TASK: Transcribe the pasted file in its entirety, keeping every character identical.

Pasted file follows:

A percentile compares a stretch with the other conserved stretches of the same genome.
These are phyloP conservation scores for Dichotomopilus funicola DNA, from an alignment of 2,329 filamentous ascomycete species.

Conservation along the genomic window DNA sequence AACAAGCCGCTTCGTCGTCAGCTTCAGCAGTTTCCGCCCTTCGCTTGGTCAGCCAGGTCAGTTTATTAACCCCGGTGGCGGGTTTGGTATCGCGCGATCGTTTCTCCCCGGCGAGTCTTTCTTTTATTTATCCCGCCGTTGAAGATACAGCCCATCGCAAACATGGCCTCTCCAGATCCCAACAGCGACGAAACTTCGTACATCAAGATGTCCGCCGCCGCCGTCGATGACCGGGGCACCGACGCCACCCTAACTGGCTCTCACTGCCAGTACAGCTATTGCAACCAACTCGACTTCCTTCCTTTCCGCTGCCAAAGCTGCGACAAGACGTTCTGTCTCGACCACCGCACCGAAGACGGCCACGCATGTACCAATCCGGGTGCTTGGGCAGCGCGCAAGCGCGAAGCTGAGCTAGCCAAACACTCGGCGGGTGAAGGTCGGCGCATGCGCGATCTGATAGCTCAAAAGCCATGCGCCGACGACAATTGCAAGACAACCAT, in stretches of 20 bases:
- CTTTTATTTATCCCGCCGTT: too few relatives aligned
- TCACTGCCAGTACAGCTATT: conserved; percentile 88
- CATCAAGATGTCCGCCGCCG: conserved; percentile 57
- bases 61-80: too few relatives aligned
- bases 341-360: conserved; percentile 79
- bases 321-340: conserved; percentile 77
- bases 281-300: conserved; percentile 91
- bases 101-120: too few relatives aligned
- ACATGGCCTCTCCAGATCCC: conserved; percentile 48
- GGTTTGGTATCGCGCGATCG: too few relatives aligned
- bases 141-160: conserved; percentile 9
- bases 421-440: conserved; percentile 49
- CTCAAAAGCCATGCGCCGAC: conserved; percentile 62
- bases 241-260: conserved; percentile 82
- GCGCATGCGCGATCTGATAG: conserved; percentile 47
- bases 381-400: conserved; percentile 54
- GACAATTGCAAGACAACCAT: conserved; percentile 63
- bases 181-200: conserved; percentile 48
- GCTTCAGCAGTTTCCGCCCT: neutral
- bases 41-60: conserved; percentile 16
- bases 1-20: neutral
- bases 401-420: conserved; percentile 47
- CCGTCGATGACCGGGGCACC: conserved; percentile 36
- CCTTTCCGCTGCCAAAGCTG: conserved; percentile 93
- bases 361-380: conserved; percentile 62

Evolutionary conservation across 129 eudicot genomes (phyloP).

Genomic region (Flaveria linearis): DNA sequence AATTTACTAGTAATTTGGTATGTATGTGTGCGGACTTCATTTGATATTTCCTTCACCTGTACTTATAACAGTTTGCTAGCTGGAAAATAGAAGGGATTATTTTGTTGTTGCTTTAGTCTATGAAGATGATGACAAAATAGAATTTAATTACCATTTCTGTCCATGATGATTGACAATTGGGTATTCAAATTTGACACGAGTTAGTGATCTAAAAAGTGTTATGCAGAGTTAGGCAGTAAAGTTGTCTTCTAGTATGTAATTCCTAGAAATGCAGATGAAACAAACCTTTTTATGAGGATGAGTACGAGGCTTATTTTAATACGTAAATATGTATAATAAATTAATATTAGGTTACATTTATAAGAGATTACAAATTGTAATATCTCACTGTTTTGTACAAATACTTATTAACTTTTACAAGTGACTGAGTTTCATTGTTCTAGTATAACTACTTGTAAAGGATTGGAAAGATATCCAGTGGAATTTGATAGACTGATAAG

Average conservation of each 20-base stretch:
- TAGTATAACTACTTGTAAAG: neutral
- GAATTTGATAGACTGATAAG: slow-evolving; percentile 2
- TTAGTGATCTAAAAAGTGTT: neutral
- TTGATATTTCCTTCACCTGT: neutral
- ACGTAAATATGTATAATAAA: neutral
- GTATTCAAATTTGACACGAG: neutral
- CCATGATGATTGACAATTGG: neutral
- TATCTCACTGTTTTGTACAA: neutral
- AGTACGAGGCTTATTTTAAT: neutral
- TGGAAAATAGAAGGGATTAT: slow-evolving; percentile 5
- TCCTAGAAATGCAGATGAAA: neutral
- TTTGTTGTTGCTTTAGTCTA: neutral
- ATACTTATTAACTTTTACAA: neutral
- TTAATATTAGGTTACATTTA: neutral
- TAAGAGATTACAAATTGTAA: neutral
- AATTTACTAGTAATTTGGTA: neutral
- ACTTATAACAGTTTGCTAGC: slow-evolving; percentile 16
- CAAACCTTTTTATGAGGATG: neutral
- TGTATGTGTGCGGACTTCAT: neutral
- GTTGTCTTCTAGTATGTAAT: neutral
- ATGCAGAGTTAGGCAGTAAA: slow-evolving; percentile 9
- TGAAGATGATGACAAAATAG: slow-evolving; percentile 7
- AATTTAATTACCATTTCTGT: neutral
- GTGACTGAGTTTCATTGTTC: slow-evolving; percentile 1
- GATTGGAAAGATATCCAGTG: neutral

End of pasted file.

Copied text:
A percentile compares a stretch with the other conserved stretches of the same genome.
These are phyloP conservation scores for Dichotomopilus funicola DNA, from an alignment of 2,329 filamentous ascomycete species.

Conservation along the genomic window DNA sequence AACAAGCCGCTTCGTCGTCAGCTTCAGCAGTTTCCGCCCTTCGCTTGGTCAGCCAGGTCAGTTTATTAACCCCGGTGGCGGGTTTGGTATCGCGCGATCGTTTCTCCCCGGCGAGTCTTTCTTTTATTTATCCCGCCGTTGAAGATACAGCCCATCGCAAACATGGCCTCTCCAGATCCCAACAGCGACGAAACTTCGTACATCAAGATGTCCGCCGCCGCCGTCGATGACCGGGGCACCGACGCCACCCTAACTGGCTCTCACTGCCAGTACAGCTATTGCAACCAACTCGACTTCCTTCCTTTCCGCTGCCAAAGCTGCGACAAGACGTTCTGTCTCGACCACCGCACCGAAGACGGCCACGCATGTACCAATCCGGGTGCTTGGGCAGCGCGCAAGCGCGAAGCTGAGCTAGCCAAACACTCGGCGGGTGAAGGTCGGCGCATGCGCGATCTGATAGCTCAAAAGCCATGCGCCGACGACAATTGCAAGACAACCAT, in stretches of 20 bases:
- CTTTTATTTATCCCGCCGTT: too few relatives aligned
- TCACTGCCAGTACAGCTATT: conserved; percentile 88
- CATCAAGATGTCCGCCGCCG: conserved; percentile 57
- bases 61-80: too few relatives aligned
- bases 341-360: conserved; percentile 79
- bases 321-340: conserved; percentile 77
- bases 281-300: conserved; percentile 91
- bases 101-120: too few relatives aligned
- ACATGGCCTCTCCAGATCCC: conserved; percentile 48
- GGTTTGGTATCGCGCGATCG: too few relatives aligned
- bases 141-160: conserved; percentile 9
- bases 421-440: conserved; percentile 49
- CTCAAAAGCCATGCGCCGAC: conserved; percentile 62
- bases 241-260: conserved; percentile 82
- GCGCATGCGCGATCTGATAG: conserved; percentile 47
- bases 381-400: conserved; percentile 54
- GACAATTGCAAGACAACCAT: conserved; percentile 63
- bases 181-200: conserved; percentile 48
- GCTTCAGCAGTTTCCGCCCT: neutral
- bases 41-60: conserved; percentile 16
- bases 1-20: neutral
- bases 401-420: conserved; percentile 47
- CCGTCGATGACCGGGGCACC: conserved; percentile 36
- CCTTTCCGCTGCCAAAGCTG: conserved; percentile 93
- bases 361-380: conserved; percentile 62

Evolutionary conservation across 129 eudicot genomes (phyloP).

Genomic region (Flaveria linearis): DNA sequence AATTTACTAGTAATTTGGTATGTATGTGTGCGGACTTCATTTGATATTTCCTTCACCTGTACTTATAACAGTTTGCTAGCTGGAAAATAGAAGGGATTATTTTGTTGTTGCTTTAGTCTATGAAGATGATGACAAAATAGAATTTAATTACCATTTCTGTCCATGATGATTGACAATTGGGTATTCAAATTTGACACGAGTTAGTGATCTAAAAAGTGTTATGCAGAGTTAGGCAGTAAAGTTGTCTTCTAGTATGTAATTCCTAGAAATGCAGATGAAACAAACCTTTTTATGAGGATGAGTACGAGGCTTATTTTAATACGTAAATATGTATAATAAATTAATATTAGGTTACATTTATAAGAGATTACAAATTGTAATATCTCACTGTTTTGTACAAATACTTATTAACTTTTACAAGTGACTGAGTTTCATTGTTCTAGTATAACTACTTGTAAAGGATTGGAAAGATATCCAGTGGAATTTGATAGACTGATAAG

Average conservation of each 20-base stretch:
- TAGTATAACTACTTGTAAAG: neutral
- GAATTTGATAGACTGATAAG: slow-evolving; percentile 2
- TTAGTGATCTAAAAAGTGTT: neutral
- TTGATATTTCCTTCACCTGT: neutral
- ACGTAAATATGTATAATAAA: neutral
- GTATTCAAATTTGACACGAG: neutral
- CCATGATGATTGACAATTGG: neutral
- TATCTCACTGTTTTGTACAA: neutral
- AGTACGAGGCTTATTTTAAT: neutral
- TGGAAAATAGAAGGGATTAT: slow-evolving; percentile 5
- TCCTAGAAATGCAGATGAAA: neutral
- TTTGTTGTTGCTTTAGTCTA: neutral
- ATACTTATTAACTTTTACAA: neutral
- TTAATATTAGGTTACATTTA: neutral
- TAAGAGATTACAAATTGTAA: neutral
- AATTTACTAGTAATTTGGTA: neutral
- ACTTATAACAGTTTGCTAGC: slow-evolving; percentile 16
- CAAACCTTTTTATGAGGATG: neutral
- TGTATGTGTGCGGACTTCAT: neutral
- GTTGTCTTCTAGTATGTAAT: neutral
- ATGCAGAGTTAGGCAGTAAA: slow-evolving; percentile 9
- TGAAGATGATGACAAAATAG: slow-evolving; percentile 7
- AATTTAATTACCATTTCTGT: neutral
- GTGACTGAGTTTCATTGTTC: slow-evolving; percentile 1
- GATTGGAAAGATATCCAGTG: neutral